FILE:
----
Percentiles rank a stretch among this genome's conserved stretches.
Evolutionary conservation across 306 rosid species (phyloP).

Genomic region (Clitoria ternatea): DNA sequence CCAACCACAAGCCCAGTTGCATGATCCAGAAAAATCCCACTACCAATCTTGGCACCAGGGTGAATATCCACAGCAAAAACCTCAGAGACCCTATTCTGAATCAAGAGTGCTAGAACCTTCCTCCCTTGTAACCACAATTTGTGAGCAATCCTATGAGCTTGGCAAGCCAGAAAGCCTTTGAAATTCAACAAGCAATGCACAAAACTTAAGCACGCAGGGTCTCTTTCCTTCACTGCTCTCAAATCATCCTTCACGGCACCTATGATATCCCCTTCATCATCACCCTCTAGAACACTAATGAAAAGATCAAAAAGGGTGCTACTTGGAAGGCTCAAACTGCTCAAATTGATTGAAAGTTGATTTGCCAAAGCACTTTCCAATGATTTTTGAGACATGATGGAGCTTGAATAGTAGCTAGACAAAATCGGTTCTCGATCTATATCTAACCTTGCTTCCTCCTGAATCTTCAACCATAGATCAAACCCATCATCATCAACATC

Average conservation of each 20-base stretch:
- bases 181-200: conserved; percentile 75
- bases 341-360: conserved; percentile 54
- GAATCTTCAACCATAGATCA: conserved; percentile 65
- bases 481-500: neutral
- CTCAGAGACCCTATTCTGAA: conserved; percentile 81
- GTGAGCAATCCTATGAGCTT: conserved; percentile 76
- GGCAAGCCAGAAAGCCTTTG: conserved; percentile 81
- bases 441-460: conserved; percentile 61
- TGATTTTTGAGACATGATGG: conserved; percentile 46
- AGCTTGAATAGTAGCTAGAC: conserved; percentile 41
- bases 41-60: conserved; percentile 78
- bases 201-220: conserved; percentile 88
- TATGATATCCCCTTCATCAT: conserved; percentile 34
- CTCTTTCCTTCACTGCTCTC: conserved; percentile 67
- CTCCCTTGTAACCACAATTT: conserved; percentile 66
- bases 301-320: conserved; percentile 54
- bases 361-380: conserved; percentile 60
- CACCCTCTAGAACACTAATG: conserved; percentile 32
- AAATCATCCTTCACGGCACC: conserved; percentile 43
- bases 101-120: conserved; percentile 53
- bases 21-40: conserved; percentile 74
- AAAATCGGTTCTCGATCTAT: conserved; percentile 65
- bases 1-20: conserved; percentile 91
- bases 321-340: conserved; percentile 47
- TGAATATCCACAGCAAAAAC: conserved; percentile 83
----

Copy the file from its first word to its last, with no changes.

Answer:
Percentiles rank a stretch among this genome's conserved stretches.
Evolutionary conservation across 306 rosid species (phyloP).

Genomic region (Clitoria ternatea): DNA sequence CCAACCACAAGCCCAGTTGCATGATCCAGAAAAATCCCACTACCAATCTTGGCACCAGGGTGAATATCCACAGCAAAAACCTCAGAGACCCTATTCTGAATCAAGAGTGCTAGAACCTTCCTCCCTTGTAACCACAATTTGTGAGCAATCCTATGAGCTTGGCAAGCCAGAAAGCCTTTGAAATTCAACAAGCAATGCACAAAACTTAAGCACGCAGGGTCTCTTTCCTTCACTGCTCTCAAATCATCCTTCACGGCACCTATGATATCCCCTTCATCATCACCCTCTAGAACACTAATGAAAAGATCAAAAAGGGTGCTACTTGGAAGGCTCAAACTGCTCAAATTGATTGAAAGTTGATTTGCCAAAGCACTTTCCAATGATTTTTGAGACATGATGGAGCTTGAATAGTAGCTAGACAAAATCGGTTCTCGATCTATATCTAACCTTGCTTCCTCCTGAATCTTCAACCATAGATCAAACCCATCATCATCAACATC

Average conservation of each 20-base stretch:
- bases 181-200: conserved; percentile 75
- bases 341-360: conserved; percentile 54
- GAATCTTCAACCATAGATCA: conserved; percentile 65
- bases 481-500: neutral
- CTCAGAGACCCTATTCTGAA: conserved; percentile 81
- GTGAGCAATCCTATGAGCTT: conserved; percentile 76
- GGCAAGCCAGAAAGCCTTTG: conserved; percentile 81
- bases 441-460: conserved; percentile 61
- TGATTTTTGAGACATGATGG: conserved; percentile 46
- AGCTTGAATAGTAGCTAGAC: conserved; percentile 41
- bases 41-60: conserved; percentile 78
- bases 201-220: conserved; percentile 88
- TATGATATCCCCTTCATCAT: conserved; percentile 34
- CTCTTTCCTTCACTGCTCTC: conserved; percentile 67
- CTCCCTTGTAACCACAATTT: conserved; percentile 66
- bases 301-320: conserved; percentile 54
- bases 361-380: conserved; percentile 60
- CACCCTCTAGAACACTAATG: conserved; percentile 32
- AAATCATCCTTCACGGCACC: conserved; percentile 43
- bases 101-120: conserved; percentile 53
- bases 21-40: conserved; percentile 74
- AAAATCGGTTCTCGATCTAT: conserved; percentile 65
- bases 1-20: conserved; percentile 91
- bases 321-340: conserved; percentile 47
- TGAATATCCACAGCAAAAAC: conserved; percentile 83